miercuri, 29 iulie 2009

Prison Consultants Help Inmates Get Good Digs

Getting the best behind bars: Madoff, other inmates consult pricey prison consultants

Bernie Madoff may be headed to the Met. Correctional Facility.
Bernie Madoff is now serving a 150-year sentence at the Butner Federal Correctional Complex near Raleigh, N.C.
(Courtesy Metropolitan Correctional Facility/AP)

Bernie Madoff once had the best that money could buy when it came to his many homes. For his latest accommodations, he sought out a different kind of broker: a type of prison consultant increasingly popular among white-collar wrongdoers.

Madoff, now serving a 150-year sentence at the Butner Federal Correctional Complex near Raleigh, N.C., isn't the only high-profile individual to seek out a specialist to help prepare for life behind bars.

From Martha Stewart to Michael Vick, prison consultants are often hired by celebrities, white-collar miscreants and disgraced politicians to lobby for good prison placement, mitigate sentence length and offer crash courses in prison culture.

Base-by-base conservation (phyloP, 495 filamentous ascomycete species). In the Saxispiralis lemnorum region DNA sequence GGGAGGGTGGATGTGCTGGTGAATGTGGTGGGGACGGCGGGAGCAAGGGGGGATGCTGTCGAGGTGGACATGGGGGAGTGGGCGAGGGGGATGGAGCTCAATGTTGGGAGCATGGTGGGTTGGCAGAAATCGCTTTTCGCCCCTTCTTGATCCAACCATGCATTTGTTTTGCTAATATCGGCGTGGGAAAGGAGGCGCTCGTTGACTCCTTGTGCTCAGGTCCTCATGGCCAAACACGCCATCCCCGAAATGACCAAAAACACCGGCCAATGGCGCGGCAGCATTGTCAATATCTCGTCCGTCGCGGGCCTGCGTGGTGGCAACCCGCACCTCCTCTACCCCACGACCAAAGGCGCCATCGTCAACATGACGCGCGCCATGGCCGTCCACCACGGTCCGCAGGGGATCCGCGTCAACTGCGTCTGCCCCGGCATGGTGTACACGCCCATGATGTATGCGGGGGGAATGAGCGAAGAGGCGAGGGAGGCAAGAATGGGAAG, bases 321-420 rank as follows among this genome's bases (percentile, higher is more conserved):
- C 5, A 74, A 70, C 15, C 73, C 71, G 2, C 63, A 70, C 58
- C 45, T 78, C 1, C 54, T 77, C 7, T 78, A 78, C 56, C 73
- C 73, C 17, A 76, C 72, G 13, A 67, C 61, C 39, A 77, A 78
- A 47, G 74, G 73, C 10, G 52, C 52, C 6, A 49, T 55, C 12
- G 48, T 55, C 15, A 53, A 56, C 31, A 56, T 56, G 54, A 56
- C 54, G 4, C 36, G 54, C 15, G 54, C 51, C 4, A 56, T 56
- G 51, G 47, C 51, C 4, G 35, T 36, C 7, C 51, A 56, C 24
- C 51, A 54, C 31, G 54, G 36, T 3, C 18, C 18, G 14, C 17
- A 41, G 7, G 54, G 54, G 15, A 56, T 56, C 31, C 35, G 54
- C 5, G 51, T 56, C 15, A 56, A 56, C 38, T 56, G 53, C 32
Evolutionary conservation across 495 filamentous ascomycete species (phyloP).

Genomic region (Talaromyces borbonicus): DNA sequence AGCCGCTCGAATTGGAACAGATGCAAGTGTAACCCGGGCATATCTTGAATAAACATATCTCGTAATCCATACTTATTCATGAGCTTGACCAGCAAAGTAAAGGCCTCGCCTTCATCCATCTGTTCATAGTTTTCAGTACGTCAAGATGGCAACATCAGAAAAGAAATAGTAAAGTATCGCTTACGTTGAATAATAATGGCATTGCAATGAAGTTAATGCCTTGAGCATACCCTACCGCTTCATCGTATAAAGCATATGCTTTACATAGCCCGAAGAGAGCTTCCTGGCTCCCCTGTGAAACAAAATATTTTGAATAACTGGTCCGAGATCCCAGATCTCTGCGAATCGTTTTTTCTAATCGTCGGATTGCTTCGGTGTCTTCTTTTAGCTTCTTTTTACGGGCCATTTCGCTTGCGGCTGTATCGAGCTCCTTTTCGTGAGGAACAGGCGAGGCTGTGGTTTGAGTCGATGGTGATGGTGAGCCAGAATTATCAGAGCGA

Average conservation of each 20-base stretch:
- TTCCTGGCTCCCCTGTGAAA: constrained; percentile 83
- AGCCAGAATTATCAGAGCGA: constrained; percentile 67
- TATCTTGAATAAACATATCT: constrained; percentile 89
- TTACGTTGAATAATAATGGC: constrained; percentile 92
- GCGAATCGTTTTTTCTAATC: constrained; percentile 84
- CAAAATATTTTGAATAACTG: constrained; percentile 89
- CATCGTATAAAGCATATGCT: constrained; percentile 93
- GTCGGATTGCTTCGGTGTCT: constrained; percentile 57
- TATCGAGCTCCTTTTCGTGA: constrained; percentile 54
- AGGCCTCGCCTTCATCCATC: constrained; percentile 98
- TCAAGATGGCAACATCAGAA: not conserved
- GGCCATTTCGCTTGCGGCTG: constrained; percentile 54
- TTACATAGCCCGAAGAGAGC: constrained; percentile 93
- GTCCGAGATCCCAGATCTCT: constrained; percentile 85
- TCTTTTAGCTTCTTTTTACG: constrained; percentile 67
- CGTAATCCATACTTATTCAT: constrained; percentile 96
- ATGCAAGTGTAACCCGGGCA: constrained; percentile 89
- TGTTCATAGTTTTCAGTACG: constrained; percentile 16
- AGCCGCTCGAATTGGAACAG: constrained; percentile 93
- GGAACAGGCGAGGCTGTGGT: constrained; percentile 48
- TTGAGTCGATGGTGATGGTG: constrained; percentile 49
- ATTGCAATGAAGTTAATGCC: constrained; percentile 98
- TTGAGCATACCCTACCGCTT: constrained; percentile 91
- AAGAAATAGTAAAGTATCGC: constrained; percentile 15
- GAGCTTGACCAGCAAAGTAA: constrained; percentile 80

Last week's arrests of 44 people in a wide-ranging corruption probe that netted public officials and religious leaders in New York and New Jersey may soon produce a batch of new clients.


The Federal Bureau of Prisons is aware of the work of prison consultants, but the agency treats all requests from prison consultants as it would any request from the general public, said spokeswoman Felicia Ponce. Consultants say that they never promise good placement and that lobbying for it is only one aspect of what they do for their clients.

"It's like going to a foreign country that you've never been to before — different language, people's mannerisms," said Tim Miller of the San Diego-based Dr. Prison consultant service. "When people are entering into the system, we help them look at themselves in ways they may not see themselves."

Miller says his firm first assesses a client's "prison demeanor" and then tailors advice accordingly. Often, former powerbrokers are told they can no longer order others around and shy people are urged to learn to play cards or talk sports so they don't seem anti-social.

Clients are counseled, he said, to always stick with their own race — regardless of how open-minded they might be in the outside world — and are coached to never let anyone cut in front of them in the food line. They're warned that dorm environments are more volatile than single cellblocks and that most altercations take place in the TV room.

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